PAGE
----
Compressed Air Vs. Blower Air Knife & Other Alternatives

An often debated subject is whether it makes more sense to use a compressed air powered Air Knife or a blower powered Air Knife.  Initially, one might think that the blower option might be a more economical solution due to its slightly lower electrical consumption when compared to an air compressor.  However, a blower powered Air Knife is an expensive capital expenditure that requires frequent downtime, costly maintenance of filters, belts, bearings and electricity!  They also take up a lot of space and can produce sound levels that exceed OSHA noise level requirements.  EXAIR’s Super Air Knife even when operated at 80 PSIG (5.5 BAR), is surprisingly quiet at 69 dBA!

OSHA Chart

Another drawback for the blower powered Air Knives is the air volume and velocity can be difficult to control since these are adjusted mechanically.

Some other important maintenance considerations are:

  • Filters must be replaced every 1 – 3 months.
  • Belts must be replaced every 3 – 6 months.
  • Blower bearings wear out quickly due to the high rpm requirements.
  • The Seals wear and can allow dirt and moisture to enter, couple that with high temperature environments and the bearing life will be reduced.
  • Blowers typically add heat to the air flow, making it unsuitable for cooling applications.

In contrast the award winning and highly efficient EXAIR Super Air Knife represents our latest generation of innovation that dramatically reduces compressed air usage and noise, with no moving parts!

The EXAIR Super Air Knife is a great way to clean, dry or cool parts because they deliver a uniform sheet of laminar air flow across it’s entire length with force that can range from a gentle breeze to extreme hard-fitting force!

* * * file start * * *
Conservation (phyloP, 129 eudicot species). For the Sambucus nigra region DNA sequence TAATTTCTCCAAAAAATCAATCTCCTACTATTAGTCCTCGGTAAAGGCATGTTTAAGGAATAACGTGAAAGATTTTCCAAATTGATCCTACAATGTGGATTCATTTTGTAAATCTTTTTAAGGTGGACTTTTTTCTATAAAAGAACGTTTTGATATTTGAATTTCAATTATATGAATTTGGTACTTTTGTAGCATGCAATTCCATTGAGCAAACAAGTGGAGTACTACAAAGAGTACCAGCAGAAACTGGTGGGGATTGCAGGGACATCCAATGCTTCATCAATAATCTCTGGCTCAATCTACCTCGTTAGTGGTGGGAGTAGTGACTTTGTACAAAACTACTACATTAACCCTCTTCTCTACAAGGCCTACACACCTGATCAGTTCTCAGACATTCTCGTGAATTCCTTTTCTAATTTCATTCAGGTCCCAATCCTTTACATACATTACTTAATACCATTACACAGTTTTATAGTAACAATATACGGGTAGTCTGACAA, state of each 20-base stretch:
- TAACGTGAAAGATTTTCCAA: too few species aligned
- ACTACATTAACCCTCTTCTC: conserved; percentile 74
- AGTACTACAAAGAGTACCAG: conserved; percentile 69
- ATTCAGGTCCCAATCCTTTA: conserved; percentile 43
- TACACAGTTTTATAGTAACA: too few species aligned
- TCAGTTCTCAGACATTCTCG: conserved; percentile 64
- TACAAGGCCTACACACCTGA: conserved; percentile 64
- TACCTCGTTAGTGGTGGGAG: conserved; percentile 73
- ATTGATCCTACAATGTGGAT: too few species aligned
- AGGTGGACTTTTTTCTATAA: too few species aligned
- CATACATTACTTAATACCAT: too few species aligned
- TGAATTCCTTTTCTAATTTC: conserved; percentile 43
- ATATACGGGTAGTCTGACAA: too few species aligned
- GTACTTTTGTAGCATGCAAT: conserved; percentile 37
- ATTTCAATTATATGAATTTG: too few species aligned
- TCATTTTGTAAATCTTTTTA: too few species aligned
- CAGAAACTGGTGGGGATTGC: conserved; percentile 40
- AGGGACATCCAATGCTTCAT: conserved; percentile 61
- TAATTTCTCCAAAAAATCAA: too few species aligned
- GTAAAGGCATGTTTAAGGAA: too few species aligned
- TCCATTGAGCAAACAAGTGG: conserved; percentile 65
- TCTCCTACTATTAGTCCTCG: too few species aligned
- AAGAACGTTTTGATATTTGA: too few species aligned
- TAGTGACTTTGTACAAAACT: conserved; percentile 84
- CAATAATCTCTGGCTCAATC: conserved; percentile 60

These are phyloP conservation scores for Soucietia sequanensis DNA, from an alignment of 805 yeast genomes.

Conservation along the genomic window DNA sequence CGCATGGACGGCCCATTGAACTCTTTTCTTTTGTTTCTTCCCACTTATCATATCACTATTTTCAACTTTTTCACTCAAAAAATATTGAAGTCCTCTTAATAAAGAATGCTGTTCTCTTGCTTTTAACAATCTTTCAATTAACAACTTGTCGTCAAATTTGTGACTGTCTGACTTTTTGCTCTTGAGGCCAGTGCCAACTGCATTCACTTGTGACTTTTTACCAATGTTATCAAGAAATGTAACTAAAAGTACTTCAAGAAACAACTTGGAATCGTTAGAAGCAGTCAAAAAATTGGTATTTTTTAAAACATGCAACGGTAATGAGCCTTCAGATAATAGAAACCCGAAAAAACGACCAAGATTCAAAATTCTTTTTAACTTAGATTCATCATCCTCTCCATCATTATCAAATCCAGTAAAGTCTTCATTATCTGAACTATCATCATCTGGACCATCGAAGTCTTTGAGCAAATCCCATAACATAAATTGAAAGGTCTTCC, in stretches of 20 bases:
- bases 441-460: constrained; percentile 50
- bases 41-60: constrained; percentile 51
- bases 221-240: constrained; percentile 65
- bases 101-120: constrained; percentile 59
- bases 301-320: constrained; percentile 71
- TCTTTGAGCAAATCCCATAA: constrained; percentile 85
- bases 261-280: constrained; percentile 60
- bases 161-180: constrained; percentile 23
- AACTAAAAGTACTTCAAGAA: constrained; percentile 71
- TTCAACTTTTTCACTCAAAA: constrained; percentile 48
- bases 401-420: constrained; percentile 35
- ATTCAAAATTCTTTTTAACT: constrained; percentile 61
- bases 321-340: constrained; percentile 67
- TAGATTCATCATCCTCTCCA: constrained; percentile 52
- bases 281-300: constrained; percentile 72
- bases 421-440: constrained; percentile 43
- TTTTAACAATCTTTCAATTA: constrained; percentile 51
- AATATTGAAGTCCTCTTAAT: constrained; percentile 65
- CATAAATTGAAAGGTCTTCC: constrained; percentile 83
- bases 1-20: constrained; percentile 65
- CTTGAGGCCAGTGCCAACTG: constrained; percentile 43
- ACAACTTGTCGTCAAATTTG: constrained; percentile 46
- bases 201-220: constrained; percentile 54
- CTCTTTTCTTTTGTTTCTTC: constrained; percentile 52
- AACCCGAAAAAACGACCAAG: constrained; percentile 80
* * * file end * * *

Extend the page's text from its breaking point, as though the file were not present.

EXAIR Super Air Knives highly engineered design entrains ambient air at a ratio of 40:1.  This simply means that for every (1) part of compressed air supplied (40) parts of ambient air are pulled into the compressed air stream exiting the nozzle.

How Air Knife Works

1). Compressed air flows into the plenum of the Super Air Knife.  The flow is directed to a precision slotted orifice.

2). As the air-flow exits the air gap it follows a flat surface that directs the air flow in a perfectly straight line.  This creates a uniform sheet of air across the entire length of the Super Air Knife.

3).  Velocity loss is minimized and force is maximized as the room air is entrained into the primary air-stream at a 40:1 ratio.  This all results in a well defined sheet of laminar air-flow with hard hitting force.

Advantages of the Super Air Knife

  • Very Quiet, typically 69 dBA for most applications
  • Minimal Compressed air consumption
  • 40:1 air amplification
  • Uniform air flow across the entire length
  • Force and flow are variable
  • No moving parts – therefore maintenance free
  • Easy mounting – compressed air inlets are conveniently located on each end and the bottom
  • Compact design, rugged design and very easy to install
  • Recessed hardware
  • Stock lengths up to 108″ in Aluminum (max temperature of 180°F/82°C), 303SS or 316SS (max temperature 800°F/427°C)
  • PVDF is available up to 54″ long for superior corrosion resistance (max temperature 275°F/135°C)

EXAIR’s Super Air Knife is also a great replacement for other commonly used, but highly inefficient and noisy compressed air operated devices.